What Makes a Great Musician?

You can have two individuals, with similar musical technical ability, play the same exact notes on a guitar and receive completely different reaction from the audience. You can also have musicians who train day in and day out and become extremely good at technically manipulating their instrument but when you hear them play, they hardly evoke any emotional reaction in the audience. On the other hand, you have the other kind of musicians, who may either be technically good or not, but their delivery always triggers a palpable emotional reaction in their audience. So what is the element that makes the difference?

Maybe we can begin to answer that by following it with these questions. Does the great musician really need an instrument to become one? Or, to phrase it another way, does the instrument have anything to do in creating a great musician? The answer is, as you might have guessed, not really. The instrument is purely incidental, in fact, a great musician can merely whistle and get a favorable audience reaction. Why? because they are born with the internal knowledge of the universal language of music, also know as, the gift of music. The possession of that knowledge or talent is the critical difference between the great musician versus the instrumental player. The great musician usually has a clear connection with the musical language within themselves, making it easy for them to express it. To the extent they can tap into that energy the greater they can reach the audience. The not so great musician, on the other hand, has a blurred connection, if at all. You can play your instrument till you drop dead, if the notes are not connected to your internal language of music you are merely playing notes, not music.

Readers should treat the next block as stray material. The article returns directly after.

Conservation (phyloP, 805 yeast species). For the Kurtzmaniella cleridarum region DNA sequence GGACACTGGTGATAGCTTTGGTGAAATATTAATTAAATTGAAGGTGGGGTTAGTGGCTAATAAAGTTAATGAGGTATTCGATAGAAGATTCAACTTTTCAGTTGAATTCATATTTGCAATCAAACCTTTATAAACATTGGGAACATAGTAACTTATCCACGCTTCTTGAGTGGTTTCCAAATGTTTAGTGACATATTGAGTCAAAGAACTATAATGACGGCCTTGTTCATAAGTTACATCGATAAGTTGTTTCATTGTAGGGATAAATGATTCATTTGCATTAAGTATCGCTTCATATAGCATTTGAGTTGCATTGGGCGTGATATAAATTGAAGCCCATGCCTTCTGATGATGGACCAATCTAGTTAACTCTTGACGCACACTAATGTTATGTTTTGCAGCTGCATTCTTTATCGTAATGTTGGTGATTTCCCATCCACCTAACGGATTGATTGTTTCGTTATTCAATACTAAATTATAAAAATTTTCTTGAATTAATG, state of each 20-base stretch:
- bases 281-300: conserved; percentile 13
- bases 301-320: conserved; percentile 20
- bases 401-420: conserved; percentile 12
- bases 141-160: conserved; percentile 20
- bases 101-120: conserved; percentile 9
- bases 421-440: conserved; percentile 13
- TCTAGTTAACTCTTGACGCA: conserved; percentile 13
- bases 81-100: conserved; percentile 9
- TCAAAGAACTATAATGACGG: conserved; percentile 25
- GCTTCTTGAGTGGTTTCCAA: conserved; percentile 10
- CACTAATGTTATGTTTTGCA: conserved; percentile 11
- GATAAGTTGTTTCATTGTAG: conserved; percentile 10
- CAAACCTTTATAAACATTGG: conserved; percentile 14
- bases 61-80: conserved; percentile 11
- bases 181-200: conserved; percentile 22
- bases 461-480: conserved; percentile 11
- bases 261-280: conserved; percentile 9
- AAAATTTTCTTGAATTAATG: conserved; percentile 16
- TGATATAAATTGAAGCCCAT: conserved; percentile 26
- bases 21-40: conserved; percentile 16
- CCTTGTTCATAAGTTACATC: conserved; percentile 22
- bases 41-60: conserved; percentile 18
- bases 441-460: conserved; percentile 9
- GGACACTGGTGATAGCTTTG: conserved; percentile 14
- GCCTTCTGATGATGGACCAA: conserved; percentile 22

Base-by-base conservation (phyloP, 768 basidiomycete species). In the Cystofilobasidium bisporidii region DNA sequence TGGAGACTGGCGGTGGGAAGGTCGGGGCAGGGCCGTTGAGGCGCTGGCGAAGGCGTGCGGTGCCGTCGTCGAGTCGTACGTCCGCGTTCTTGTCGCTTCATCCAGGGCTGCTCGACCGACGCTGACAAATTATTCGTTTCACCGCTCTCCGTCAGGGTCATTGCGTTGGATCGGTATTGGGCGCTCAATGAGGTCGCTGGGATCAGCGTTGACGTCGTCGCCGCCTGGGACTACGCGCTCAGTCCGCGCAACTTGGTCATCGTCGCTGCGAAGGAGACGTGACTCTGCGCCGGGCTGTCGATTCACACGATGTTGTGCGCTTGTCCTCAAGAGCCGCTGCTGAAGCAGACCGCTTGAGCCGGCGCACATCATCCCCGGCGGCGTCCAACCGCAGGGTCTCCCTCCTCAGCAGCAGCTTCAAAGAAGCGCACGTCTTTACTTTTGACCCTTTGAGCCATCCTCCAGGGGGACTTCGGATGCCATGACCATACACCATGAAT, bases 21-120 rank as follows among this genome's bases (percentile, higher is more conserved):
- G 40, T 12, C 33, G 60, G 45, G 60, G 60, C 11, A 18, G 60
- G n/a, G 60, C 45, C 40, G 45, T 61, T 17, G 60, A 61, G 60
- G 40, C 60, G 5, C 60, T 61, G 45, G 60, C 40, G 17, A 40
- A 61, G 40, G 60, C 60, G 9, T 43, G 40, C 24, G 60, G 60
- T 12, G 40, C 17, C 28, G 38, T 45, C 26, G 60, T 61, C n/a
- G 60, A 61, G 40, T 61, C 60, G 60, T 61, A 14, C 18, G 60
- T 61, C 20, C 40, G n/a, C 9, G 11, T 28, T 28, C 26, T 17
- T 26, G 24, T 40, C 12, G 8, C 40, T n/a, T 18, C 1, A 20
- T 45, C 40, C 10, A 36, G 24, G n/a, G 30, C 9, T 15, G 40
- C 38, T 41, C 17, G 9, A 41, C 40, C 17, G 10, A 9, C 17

The unfortunate difference between the language of music and any other language is that, you cannot learn it. If you are born with it, you can learn how to better tap into it, if you are not born with it however, you might as well take up Spanish. For those born with it, practicing your music should involve great attention to the connection of yourself to the language of music as much as the time spent with your instrument developing your technique. By that I mean, in order to tap into the energy of music easily, you will have to spend a great deal of time taking care of your physical, mental, emotional and spiritual health as opposed to just concentrating on your instrument. Ultimately, it is your usefulness, in terms of inspiring and touching your audience that makes you a great musician.